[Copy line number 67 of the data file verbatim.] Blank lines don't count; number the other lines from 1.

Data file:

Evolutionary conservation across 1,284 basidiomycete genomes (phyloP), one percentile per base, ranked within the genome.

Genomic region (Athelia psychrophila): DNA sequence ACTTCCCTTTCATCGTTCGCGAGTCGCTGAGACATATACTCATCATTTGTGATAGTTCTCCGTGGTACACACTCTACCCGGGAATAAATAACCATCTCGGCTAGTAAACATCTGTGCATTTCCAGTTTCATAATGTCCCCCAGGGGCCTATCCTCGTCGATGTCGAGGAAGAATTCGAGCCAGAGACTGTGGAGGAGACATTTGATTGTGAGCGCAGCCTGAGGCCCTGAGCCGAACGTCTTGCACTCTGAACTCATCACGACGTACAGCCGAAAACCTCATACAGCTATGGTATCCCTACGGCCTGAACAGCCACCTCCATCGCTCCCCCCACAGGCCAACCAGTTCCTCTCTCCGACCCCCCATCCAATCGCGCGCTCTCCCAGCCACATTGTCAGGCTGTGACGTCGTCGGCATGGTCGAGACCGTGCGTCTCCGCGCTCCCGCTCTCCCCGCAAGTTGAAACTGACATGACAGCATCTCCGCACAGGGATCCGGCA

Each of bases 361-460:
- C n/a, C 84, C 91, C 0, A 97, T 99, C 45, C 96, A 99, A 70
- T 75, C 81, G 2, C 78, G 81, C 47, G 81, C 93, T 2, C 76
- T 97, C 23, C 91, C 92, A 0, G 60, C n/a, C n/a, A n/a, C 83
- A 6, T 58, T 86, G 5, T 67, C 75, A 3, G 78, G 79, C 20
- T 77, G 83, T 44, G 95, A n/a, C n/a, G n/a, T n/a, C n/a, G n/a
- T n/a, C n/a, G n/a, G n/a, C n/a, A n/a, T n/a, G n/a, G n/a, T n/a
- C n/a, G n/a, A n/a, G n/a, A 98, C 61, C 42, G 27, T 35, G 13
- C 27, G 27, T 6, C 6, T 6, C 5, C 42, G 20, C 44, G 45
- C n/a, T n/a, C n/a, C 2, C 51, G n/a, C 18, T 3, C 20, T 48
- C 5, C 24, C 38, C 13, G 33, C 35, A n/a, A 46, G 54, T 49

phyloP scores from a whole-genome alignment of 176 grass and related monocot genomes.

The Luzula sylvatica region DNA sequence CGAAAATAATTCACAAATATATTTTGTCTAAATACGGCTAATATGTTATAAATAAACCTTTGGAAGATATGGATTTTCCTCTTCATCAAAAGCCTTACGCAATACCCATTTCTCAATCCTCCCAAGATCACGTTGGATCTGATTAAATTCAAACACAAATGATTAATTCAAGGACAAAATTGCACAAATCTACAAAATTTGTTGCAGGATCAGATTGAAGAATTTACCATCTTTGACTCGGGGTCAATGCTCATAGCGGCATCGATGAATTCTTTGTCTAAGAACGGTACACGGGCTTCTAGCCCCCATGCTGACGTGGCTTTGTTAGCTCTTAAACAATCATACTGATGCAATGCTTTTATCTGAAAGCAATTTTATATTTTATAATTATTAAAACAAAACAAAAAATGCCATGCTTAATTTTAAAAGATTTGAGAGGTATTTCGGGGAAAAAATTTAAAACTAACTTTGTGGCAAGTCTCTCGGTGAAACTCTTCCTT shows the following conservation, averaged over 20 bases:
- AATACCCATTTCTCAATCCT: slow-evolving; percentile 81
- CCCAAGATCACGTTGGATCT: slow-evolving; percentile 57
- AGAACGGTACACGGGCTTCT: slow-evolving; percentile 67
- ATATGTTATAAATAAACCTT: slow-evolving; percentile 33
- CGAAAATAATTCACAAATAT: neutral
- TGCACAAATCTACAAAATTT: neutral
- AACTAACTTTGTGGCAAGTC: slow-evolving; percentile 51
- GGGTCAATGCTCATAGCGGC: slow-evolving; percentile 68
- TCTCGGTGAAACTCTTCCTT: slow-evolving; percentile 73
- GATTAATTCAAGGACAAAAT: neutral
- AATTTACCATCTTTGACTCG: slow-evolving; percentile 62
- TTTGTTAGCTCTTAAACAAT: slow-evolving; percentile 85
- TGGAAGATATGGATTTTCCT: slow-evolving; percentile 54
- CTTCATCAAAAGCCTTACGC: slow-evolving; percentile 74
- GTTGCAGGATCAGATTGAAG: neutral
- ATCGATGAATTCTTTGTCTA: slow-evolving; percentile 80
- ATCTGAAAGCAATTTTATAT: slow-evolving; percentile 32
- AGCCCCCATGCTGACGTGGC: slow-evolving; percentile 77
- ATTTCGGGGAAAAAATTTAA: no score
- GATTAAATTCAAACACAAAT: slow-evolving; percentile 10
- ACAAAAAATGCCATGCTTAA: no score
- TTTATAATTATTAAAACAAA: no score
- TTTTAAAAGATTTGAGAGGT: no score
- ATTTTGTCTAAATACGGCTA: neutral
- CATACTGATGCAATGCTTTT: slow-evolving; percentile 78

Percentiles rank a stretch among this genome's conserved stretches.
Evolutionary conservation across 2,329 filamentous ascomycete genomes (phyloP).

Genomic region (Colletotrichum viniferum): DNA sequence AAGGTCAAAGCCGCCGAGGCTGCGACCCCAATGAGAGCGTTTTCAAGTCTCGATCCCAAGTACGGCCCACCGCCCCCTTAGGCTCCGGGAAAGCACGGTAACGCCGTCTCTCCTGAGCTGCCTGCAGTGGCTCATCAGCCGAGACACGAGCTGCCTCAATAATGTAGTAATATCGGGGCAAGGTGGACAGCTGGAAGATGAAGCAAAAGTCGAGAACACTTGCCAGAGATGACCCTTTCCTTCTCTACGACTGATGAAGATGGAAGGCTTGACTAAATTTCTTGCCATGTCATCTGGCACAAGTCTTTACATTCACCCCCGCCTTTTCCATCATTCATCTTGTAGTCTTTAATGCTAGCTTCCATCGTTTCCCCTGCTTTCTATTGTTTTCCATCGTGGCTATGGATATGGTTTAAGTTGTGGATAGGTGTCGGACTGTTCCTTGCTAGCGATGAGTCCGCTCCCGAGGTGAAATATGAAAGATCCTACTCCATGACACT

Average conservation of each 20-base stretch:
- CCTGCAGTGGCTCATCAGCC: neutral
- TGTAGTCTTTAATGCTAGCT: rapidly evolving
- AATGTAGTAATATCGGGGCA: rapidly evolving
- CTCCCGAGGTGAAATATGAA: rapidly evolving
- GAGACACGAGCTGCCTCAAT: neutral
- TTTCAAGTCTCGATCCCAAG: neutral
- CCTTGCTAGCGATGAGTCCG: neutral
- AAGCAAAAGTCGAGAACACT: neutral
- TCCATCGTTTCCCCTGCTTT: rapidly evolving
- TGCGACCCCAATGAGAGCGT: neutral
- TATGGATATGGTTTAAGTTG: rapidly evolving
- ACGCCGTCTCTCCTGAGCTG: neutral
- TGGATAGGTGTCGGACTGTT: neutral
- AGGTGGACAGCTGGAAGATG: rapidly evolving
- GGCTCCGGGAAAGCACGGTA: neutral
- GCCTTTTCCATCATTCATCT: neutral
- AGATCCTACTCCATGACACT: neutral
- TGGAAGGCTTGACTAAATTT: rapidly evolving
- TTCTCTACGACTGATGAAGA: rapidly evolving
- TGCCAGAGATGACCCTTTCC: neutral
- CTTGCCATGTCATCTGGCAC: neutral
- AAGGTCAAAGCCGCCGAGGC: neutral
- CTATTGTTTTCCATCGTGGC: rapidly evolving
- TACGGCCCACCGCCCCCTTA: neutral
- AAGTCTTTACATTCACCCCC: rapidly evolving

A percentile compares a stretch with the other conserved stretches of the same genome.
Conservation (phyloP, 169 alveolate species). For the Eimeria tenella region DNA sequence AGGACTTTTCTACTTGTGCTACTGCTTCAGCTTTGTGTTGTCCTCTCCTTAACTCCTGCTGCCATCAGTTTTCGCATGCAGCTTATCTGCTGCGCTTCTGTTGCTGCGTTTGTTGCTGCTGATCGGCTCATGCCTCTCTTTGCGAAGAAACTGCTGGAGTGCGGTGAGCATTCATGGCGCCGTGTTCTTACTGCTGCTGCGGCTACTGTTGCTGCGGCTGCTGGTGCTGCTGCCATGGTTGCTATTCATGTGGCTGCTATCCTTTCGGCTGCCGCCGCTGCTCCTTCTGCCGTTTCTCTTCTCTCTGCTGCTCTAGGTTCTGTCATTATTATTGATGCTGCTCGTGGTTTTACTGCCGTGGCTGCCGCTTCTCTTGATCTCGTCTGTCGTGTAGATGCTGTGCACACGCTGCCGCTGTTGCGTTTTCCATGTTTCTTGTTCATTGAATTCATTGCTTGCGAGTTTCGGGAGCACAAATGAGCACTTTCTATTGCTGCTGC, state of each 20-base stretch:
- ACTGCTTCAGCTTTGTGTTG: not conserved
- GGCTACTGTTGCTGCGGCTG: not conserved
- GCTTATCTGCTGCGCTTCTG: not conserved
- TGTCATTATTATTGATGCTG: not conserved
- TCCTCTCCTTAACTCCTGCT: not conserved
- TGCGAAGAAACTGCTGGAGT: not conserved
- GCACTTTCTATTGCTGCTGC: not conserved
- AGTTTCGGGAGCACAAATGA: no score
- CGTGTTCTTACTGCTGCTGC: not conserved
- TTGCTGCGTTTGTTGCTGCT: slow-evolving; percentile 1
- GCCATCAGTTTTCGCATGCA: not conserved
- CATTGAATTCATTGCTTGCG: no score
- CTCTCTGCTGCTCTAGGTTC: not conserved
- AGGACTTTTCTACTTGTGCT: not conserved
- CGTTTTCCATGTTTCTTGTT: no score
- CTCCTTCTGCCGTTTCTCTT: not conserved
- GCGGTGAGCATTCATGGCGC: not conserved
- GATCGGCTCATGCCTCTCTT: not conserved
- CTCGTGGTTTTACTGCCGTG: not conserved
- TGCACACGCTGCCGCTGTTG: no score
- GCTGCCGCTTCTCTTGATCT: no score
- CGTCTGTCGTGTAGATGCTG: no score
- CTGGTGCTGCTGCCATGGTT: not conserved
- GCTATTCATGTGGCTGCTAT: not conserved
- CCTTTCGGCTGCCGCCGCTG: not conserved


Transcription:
- CTATTGTTTTCCATCGTGGC: rapidly evolving